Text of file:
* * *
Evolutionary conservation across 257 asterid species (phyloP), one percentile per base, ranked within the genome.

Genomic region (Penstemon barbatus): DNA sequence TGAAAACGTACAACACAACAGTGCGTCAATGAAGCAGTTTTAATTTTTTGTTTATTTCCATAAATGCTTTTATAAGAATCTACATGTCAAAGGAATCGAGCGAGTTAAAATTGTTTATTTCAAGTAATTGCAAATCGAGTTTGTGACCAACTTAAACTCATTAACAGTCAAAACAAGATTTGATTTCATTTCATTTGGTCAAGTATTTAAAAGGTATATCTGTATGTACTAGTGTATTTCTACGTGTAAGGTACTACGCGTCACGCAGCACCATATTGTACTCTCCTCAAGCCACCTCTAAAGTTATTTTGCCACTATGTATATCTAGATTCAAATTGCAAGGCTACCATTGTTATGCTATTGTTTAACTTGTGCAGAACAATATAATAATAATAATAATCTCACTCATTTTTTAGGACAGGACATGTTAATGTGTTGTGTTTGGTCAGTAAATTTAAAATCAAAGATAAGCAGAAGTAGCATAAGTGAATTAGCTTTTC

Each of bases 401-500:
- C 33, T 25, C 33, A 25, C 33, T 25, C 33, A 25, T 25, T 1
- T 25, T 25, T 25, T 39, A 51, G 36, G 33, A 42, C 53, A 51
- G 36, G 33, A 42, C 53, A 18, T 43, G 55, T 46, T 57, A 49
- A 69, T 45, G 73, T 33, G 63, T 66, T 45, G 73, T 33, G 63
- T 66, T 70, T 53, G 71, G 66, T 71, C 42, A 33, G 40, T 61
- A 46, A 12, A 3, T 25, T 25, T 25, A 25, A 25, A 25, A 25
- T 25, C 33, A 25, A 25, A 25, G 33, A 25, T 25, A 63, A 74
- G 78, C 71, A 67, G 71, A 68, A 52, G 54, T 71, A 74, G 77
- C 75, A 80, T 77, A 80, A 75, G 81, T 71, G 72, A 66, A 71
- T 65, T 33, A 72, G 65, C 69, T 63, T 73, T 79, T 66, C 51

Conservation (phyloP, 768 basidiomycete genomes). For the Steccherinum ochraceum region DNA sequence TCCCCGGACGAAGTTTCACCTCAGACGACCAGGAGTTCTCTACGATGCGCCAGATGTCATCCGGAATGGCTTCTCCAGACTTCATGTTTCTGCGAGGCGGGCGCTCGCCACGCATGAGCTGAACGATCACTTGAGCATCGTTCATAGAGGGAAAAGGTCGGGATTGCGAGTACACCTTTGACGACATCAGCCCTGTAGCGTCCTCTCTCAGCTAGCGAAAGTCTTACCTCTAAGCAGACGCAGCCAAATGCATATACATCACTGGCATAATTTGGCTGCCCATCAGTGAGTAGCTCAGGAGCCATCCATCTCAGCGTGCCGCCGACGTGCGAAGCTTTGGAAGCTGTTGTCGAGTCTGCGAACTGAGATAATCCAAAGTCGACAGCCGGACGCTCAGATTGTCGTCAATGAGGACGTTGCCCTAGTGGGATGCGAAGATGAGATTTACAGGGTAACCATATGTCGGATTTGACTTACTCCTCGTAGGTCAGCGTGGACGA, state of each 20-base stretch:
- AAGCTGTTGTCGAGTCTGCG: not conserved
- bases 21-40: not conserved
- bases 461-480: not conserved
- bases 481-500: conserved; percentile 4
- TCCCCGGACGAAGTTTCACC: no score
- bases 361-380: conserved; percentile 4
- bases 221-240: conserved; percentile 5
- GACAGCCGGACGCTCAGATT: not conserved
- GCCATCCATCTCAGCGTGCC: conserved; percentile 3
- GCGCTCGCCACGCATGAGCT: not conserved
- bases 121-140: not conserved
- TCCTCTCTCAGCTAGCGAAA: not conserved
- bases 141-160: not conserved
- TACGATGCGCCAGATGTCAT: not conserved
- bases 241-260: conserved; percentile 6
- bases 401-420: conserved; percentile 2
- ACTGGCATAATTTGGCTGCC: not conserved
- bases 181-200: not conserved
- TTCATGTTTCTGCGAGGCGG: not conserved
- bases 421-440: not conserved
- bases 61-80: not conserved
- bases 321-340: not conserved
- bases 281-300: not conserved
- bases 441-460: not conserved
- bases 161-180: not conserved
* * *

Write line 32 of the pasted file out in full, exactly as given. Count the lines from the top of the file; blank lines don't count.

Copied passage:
- bases 181-200: not conserved